IR ACADEMY of Soccer Development

College Prep and Resources



Student Athlete:

Create a soccer resume and cover letter to send to schools - stay away from most recruiting services as they are very generic and do not have the personal touch.

  • Begin to research school's academic and athletic programs via your counseling office, college web sites, and comprehensive sites such as
  • Register on the NCAA Elgibility Center (Clearinghouse) Website.
  • Begin to explore with your parents how you will finance your education.
  • Attend college soccer ID camps.
  • Keep up your grades.
  • Take PSAT's.
Coach & College:

NCAA regulations do not allow college coaches to send out any information about their programs until September 1st of your junior year.

  • If you mail coaches something as a sophomore they can only send you a questionnaire
    and a soccer camp brochure in return.
  • You may call or email college coaches as much as you like, but they cannot respond
    by mail or email until Sept. 1st of your junior year or by phone until July 1st
    of your senior year.
  • NCAA regulations do not allow college coaches any off-campus contact during your
    sophomore and junior years.
  • When college coaches see athletes or their parents at soccer tournaments they are
    only allowed a "formal greeting".


Student Athlete:
    • Ask your High School to send transcripts to NCAA Clearinghouse. Make sure your transcripts meet the proper admissions requirements and athletic eligibility for
      your schools.
    • Send out soccer resumes and cover letters to prospective coaches/schools (many do this their sophomore year).
    • Send out soccer update letters (or emails) that outline where you will be playing so coaches can evaluate you throughout the year.
    • Take "unofficial" visits (unpaid by the school) to schools. Talk to students, admissions offices, and soccer coaches. Take campus tours and begin to narrow your
      list of schools.
    • If a college coach shows interest, request that he/she place your name on his IRL(Institutional Request List). Once a coach has decided to put you on his IRL, he/she will contact the NCAA and request that your name be cleared through the clearinghouse. Once one coach has requested your application to be cleared, you will be eligible to play at any NCAA school in the country.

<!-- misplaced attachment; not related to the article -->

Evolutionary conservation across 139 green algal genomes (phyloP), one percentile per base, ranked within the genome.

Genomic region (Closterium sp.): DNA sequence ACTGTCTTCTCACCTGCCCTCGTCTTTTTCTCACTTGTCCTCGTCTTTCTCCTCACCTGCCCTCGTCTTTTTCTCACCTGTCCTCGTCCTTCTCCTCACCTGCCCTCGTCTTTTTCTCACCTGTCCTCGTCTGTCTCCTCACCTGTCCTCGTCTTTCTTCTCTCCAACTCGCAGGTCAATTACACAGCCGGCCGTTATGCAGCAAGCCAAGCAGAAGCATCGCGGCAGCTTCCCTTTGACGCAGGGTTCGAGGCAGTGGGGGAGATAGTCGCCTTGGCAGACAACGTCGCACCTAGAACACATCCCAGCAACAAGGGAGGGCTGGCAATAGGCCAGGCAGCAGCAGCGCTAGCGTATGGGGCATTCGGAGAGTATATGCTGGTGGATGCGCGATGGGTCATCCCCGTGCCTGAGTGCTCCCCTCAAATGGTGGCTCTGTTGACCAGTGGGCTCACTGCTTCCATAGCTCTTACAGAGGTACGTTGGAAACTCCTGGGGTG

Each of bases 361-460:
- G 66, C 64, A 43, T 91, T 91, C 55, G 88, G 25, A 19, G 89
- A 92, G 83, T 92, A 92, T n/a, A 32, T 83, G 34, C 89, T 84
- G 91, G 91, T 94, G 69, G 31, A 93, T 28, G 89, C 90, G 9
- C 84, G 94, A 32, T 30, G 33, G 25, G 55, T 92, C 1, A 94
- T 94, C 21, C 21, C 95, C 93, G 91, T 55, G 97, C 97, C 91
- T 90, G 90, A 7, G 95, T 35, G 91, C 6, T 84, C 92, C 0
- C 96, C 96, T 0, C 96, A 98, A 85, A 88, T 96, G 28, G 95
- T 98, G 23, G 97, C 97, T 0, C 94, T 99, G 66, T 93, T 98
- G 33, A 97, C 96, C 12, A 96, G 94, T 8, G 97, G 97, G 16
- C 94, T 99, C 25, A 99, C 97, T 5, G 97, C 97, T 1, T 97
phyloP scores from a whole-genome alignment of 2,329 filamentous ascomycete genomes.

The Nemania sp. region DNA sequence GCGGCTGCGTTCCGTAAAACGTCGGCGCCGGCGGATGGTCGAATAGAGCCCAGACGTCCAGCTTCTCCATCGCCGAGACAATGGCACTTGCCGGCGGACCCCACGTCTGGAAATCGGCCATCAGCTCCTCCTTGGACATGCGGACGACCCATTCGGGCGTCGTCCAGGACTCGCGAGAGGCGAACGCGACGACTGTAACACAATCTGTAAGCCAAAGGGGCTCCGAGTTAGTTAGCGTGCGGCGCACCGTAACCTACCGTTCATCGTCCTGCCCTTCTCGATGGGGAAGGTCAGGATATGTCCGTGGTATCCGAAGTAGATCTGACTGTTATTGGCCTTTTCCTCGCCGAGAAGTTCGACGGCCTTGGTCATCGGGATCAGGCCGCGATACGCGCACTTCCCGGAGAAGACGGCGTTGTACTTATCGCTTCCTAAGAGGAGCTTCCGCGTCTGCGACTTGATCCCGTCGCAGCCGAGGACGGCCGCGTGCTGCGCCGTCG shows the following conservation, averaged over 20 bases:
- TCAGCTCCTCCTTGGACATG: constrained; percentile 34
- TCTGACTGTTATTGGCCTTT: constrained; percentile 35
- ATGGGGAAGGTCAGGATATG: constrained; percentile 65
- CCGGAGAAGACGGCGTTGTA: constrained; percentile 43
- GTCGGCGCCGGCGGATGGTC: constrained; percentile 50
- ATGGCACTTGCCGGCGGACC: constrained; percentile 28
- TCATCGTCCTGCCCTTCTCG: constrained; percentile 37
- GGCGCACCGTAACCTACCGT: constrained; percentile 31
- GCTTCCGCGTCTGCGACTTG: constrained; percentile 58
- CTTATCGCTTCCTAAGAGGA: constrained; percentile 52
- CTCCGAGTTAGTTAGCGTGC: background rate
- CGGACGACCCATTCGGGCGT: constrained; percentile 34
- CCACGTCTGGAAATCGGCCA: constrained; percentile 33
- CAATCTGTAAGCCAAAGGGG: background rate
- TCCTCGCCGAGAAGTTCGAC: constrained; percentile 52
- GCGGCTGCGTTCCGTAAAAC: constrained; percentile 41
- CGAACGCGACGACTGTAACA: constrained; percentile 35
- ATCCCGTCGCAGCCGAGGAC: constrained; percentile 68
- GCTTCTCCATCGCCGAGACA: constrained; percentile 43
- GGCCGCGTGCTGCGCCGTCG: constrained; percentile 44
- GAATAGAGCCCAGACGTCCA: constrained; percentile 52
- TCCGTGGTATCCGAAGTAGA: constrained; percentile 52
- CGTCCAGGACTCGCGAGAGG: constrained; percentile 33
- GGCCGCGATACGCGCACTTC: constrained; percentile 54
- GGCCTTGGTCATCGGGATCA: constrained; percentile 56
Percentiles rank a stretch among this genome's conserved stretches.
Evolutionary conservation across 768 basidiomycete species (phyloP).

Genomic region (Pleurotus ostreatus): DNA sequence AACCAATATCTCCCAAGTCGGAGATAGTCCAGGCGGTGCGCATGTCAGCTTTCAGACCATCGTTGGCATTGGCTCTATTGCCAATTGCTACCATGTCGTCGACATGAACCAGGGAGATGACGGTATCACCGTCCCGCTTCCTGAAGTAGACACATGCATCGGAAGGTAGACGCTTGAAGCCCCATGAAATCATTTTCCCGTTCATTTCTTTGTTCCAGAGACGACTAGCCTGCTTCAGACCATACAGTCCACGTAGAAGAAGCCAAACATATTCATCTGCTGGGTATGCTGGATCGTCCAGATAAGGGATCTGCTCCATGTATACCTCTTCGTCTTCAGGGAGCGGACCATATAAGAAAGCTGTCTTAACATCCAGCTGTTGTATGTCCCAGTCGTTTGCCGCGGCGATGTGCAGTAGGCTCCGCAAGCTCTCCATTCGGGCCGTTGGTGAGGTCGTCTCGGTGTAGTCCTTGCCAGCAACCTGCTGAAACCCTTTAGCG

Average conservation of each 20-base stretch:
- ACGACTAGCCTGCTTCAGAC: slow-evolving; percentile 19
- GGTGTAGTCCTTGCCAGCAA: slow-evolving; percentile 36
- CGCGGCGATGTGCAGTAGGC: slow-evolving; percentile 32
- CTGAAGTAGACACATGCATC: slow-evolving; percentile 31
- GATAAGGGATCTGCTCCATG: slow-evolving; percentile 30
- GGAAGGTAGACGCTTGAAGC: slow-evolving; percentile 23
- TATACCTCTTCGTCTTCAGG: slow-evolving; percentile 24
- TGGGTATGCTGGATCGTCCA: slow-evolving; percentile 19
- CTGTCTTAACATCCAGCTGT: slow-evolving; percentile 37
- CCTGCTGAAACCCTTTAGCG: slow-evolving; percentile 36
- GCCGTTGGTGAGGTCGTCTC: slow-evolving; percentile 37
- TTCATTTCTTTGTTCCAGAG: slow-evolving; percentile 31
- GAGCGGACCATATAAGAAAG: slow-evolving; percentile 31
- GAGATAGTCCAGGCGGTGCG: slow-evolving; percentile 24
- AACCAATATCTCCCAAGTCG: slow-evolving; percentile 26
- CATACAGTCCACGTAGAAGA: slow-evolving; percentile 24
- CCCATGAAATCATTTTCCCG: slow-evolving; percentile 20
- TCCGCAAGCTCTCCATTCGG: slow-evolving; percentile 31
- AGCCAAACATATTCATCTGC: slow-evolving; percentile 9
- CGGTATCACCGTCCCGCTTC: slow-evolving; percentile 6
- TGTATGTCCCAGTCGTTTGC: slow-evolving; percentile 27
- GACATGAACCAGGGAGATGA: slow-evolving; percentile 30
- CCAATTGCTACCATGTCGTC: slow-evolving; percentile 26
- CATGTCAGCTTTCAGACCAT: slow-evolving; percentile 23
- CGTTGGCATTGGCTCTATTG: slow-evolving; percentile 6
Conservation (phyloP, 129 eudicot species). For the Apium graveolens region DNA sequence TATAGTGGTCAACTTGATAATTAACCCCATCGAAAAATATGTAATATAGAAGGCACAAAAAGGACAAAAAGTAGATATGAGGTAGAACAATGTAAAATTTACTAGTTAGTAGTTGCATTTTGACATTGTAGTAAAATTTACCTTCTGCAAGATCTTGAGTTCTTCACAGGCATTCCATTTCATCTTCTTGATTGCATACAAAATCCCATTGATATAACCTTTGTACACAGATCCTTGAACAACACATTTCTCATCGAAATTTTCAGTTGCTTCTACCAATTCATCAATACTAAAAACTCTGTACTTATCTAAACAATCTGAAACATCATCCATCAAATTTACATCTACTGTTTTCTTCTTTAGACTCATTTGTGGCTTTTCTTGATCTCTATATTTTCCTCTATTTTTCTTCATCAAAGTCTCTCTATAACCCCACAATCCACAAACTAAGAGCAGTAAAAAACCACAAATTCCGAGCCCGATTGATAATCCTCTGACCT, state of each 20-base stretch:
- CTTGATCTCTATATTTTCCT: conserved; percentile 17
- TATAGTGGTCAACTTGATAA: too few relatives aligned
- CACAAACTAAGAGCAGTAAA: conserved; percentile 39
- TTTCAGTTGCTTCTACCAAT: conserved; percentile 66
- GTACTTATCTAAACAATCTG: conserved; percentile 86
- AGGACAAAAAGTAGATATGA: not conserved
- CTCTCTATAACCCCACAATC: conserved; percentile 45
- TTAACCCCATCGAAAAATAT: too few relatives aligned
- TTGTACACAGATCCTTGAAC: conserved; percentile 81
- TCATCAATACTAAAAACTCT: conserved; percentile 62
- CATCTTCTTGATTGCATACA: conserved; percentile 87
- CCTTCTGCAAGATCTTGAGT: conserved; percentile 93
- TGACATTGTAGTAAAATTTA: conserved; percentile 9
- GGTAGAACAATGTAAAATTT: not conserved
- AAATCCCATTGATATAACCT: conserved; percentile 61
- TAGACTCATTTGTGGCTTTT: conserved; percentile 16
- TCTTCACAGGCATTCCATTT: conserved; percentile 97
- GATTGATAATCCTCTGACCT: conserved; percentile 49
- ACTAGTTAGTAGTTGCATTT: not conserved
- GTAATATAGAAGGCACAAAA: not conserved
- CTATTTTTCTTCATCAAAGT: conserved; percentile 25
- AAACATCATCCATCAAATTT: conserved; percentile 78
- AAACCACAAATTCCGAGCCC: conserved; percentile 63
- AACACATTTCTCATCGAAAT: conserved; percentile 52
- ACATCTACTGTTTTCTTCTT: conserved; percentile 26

• Research scholarship opportunities (athletic and non-athletic) (
    • SAT's/ACT's & SAT II and AP tests.
    • Send out for college applications at the beginning of the summer.
    • Attend college soccer ID camps.
    • Keep up your grades. Play, Play, Play.
Coach & College:

September 1st of your junior year, college coaches are allowed to send you written (or emailed) correspondence as often as they like. All other rules remain the same.


Student Athlete
  • Decide and set your "official visits" with five schools. You will have to send transcripts and test scores to the schools before you can visit officially.
  • Write essays & mail applications. If your application is getting "tagged" by the school, meaning you will get a special look from the admissions office, you still
    need to follow the normal application process and meet normal application deadlines!
  • Retake SAT/ACT, (if necessary).
  • Take SAT II/AP tests.
  • Request recommendations from your teachers/counselors.
Coach & College:
  • Coaches are allowed to phone recruits on July 1st after your junior year.
  • Coaches are allowed one call per week per household.
  • Coaches are allowed to visit the home of the recruit on or after July 1st. This will count as one of the three contacts coaches are allowed to have. On campus
    visits don't count.
  • Coaches will try and set up "official visits" (where the soccer program pays for your visit on campus for 24 hours) during your senior year or perhaps even at the
    end of your junior year.